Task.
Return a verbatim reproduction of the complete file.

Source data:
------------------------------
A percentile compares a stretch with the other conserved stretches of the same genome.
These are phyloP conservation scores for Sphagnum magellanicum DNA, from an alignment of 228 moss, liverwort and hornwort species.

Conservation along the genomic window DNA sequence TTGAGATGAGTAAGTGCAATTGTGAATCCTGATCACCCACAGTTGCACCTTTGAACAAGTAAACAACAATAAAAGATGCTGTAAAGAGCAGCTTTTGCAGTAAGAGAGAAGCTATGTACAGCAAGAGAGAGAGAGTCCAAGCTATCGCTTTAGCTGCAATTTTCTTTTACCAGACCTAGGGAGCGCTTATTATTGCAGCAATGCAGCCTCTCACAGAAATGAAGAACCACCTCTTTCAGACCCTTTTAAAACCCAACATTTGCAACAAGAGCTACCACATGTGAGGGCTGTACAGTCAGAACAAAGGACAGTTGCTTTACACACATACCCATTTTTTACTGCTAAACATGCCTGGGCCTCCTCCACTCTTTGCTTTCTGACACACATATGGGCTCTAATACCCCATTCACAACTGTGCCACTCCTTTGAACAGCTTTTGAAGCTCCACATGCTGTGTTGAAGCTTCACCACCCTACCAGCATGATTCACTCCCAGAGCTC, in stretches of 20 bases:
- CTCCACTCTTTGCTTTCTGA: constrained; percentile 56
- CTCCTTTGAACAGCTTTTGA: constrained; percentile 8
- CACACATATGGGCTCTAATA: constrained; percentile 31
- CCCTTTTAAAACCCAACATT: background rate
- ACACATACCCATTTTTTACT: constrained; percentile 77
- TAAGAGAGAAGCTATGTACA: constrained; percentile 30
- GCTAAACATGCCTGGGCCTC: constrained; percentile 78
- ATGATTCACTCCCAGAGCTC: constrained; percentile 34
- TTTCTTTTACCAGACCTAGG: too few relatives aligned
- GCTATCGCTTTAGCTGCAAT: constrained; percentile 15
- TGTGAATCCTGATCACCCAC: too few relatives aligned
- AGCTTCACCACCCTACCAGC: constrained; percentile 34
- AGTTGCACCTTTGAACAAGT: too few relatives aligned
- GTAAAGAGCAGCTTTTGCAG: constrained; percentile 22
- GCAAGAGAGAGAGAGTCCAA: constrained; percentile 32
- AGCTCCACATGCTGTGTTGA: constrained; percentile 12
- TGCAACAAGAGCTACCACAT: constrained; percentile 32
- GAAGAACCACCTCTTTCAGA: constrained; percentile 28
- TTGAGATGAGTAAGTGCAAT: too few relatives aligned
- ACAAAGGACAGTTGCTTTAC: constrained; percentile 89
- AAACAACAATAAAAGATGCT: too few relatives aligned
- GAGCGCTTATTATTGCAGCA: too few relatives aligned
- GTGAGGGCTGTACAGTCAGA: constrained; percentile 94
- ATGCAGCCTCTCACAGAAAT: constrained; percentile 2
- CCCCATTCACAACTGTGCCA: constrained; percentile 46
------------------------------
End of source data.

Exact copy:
A percentile compares a stretch with the other conserved stretches of the same genome.
These are phyloP conservation scores for Sphagnum magellanicum DNA, from an alignment of 228 moss, liverwort and hornwort species.

Conservation along the genomic window DNA sequence TTGAGATGAGTAAGTGCAATTGTGAATCCTGATCACCCACAGTTGCACCTTTGAACAAGTAAACAACAATAAAAGATGCTGTAAAGAGCAGCTTTTGCAGTAAGAGAGAAGCTATGTACAGCAAGAGAGAGAGAGTCCAAGCTATCGCTTTAGCTGCAATTTTCTTTTACCAGACCTAGGGAGCGCTTATTATTGCAGCAATGCAGCCTCTCACAGAAATGAAGAACCACCTCTTTCAGACCCTTTTAAAACCCAACATTTGCAACAAGAGCTACCACATGTGAGGGCTGTACAGTCAGAACAAAGGACAGTTGCTTTACACACATACCCATTTTTTACTGCTAAACATGCCTGGGCCTCCTCCACTCTTTGCTTTCTGACACACATATGGGCTCTAATACCCCATTCACAACTGTGCCACTCCTTTGAACAGCTTTTGAAGCTCCACATGCTGTGTTGAAGCTTCACCACCCTACCAGCATGATTCACTCCCAGAGCTC, in stretches of 20 bases:
- CTCCACTCTTTGCTTTCTGA: constrained; percentile 56
- CTCCTTTGAACAGCTTTTGA: constrained; percentile 8
- CACACATATGGGCTCTAATA: constrained; percentile 31
- CCCTTTTAAAACCCAACATT: background rate
- ACACATACCCATTTTTTACT: constrained; percentile 77
- TAAGAGAGAAGCTATGTACA: constrained; percentile 30
- GCTAAACATGCCTGGGCCTC: constrained; percentile 78
- ATGATTCACTCCCAGAGCTC: constrained; percentile 34
- TTTCTTTTACCAGACCTAGG: too few relatives aligned
- GCTATCGCTTTAGCTGCAAT: constrained; percentile 15
- TGTGAATCCTGATCACCCAC: too few relatives aligned
- AGCTTCACCACCCTACCAGC: constrained; percentile 34
- AGTTGCACCTTTGAACAAGT: too few relatives aligned
- GTAAAGAGCAGCTTTTGCAG: constrained; percentile 22
- GCAAGAGAGAGAGAGTCCAA: constrained; percentile 32
- AGCTCCACATGCTGTGTTGA: constrained; percentile 12
- TGCAACAAGAGCTACCACAT: constrained; percentile 32
- GAAGAACCACCTCTTTCAGA: constrained; percentile 28
- TTGAGATGAGTAAGTGCAAT: too few relatives aligned
- ACAAAGGACAGTTGCTTTAC: constrained; percentile 89
- AAACAACAATAAAAGATGCT: too few relatives aligned
- GAGCGCTTATTATTGCAGCA: too few relatives aligned
- GTGAGGGCTGTACAGTCAGA: constrained; percentile 94
- ATGCAGCCTCTCACAGAAAT: constrained; percentile 2
- CCCCATTCACAACTGTGCCA: constrained; percentile 46